Finnish Superheroes, Hitler Dinosaurs, Vampire Neighbors

Posted in Evil, Fantasy, Foreign Horror, Misc. Horror, Nature Gone Wild, Science Fiction, UFOs, Vampires, Zombies with tags , , , , , , , , , , , , , , , , , , , , , , , , , , , , , , , , , , , , , , , , , on May 17, 2017 by Drinkin' & Drive-in

Rendel

Been watching the new Marvel™ TV series Iron Fist on Netflix™. There are good aspects and some so bad it causes involuntary facial flinching. Daniel Rand, introduced as a kid who lost his corporate rich mom and dad in a relaxing vacation plane wreck over the Himalayas, is rescued by invisible monks and raised for the next 15 years to be the next Iron Fist, solely designed to wipe out the evil gang, The Hand. They beat him with sticks every day to reinforce their clenched mandate.

15 years later he shows up unexpectedly in downtown New York as a shoeless street bum (with hipster beard and an iPod™), trying to reconnect with his dad’s company. (He’s an heir worth billions and yet can’t afford socks, matching or otherwise.)

All of this I can get behind except they make him say and do stupid things. (Really bad chi-generating meditation moves and stilted kung-fu reference dialogue.) Worst, they give him a lava glowing fist that, when he’s provoked by violence, lights up and he can punch criminals and/or walls right in the sheet rock. Walls pretty much deserve it because they impede proper feng shui. Stupid walls.

All in all, mildly entertaining, but a surprising misstep by Marvel™, whose only blemish on a stellar track record has been The Fantastic Four. (Note to Marvel — PLEASE quite trying to make that one work. No one gives a crap about a guy who can stretch like a rubber band and another one who looks like passed kidney stones.)

Speaking of things to pass on, here are a few upcoming horror and sci-fi movies that may or may not need to be medically assisted to leave your body…

RENDEL (2017)
“A dark avenger is born when a worldwide corporation known as VALA launches an untested vaccine called Nh25 into the market by bribing, threatening, and killing every official opposing them.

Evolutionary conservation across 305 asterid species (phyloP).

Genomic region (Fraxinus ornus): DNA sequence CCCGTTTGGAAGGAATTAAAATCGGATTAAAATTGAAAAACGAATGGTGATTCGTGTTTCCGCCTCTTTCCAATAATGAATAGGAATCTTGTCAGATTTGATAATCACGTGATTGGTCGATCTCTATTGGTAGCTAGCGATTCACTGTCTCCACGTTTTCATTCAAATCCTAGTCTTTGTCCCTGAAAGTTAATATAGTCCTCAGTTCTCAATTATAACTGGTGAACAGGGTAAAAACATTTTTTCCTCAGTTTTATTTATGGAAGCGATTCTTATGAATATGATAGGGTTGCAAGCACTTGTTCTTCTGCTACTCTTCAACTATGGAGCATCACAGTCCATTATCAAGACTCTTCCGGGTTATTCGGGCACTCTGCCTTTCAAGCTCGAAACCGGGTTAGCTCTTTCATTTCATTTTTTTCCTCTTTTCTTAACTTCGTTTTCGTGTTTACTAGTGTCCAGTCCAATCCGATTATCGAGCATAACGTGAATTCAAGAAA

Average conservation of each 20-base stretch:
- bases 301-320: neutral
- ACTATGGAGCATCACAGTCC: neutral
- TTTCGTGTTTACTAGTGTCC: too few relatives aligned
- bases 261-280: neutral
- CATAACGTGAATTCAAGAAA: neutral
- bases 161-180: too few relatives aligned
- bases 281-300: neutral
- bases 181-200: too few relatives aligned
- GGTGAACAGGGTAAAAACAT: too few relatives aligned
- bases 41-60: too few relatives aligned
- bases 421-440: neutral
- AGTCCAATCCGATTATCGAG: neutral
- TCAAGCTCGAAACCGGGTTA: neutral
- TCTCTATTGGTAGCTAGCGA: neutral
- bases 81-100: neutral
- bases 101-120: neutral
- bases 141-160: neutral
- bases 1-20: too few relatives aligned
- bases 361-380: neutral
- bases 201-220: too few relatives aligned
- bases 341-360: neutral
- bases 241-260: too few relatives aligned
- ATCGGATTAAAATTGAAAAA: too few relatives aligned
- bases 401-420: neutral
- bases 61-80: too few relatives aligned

Rendel unleashes his own special kind of hell against VALA, threatening to put an end the distribution of Nh25 As blood spills and the money burns, VALA recruits a group of mercenaries to do what they seemingly can’t, eliminate Rendel permanently.”

Rendel is Finland’s first superhero movie. About time they jumped on the bandwagon. Heck, I’m filming my own superhero movie as we speak: Yell Man: Neighbor Wars (pending $10 million crowd-funding.) Sounds like Rendel is a cross between Spawn (1997) and, well, me (I have a suit just like his, so you can see why people would make the connection. And by people, I mean me.) Despite a personal affront, looking forward to this one.

Living Among Us

LIVING AMONG US (2017)
“A documentary crew is sent in to interview a family of vampires whose existence has been made known to the world. But soon the crew realizes their very lives are in danger as they uncover a deadly secret and must fight for survival.”

Sounds like they took the framework of Fright Night (1985) and went to town with it. So vampires are living next door. Might be time to order some garlic polo shirts and Internet-ordered wooden stakes and go door-to-door because now I’m thinking those aren’t just a-holes living next to me, but bloodsucking a-holes.

Iron Sky: The Coming Race

IRON SKY: THE COMING RACE (February 14, 2018)
“Twenty years after the events of Iron Sky, the former Nazi Moonbase has become the last refuge of mankind. Earth was devastated by a nuclear war, but buried deep under the wasteland lies a power that could save the last of humanity — or destroy it once and for all. The truth behind the creation of mankind will be revealed when an old enemy leads our heroes on an adventure into the Hollow Earth. To save humanity they must fight the Vril, an ancient shape-shifting reptilian race and their army of dinosaurs.”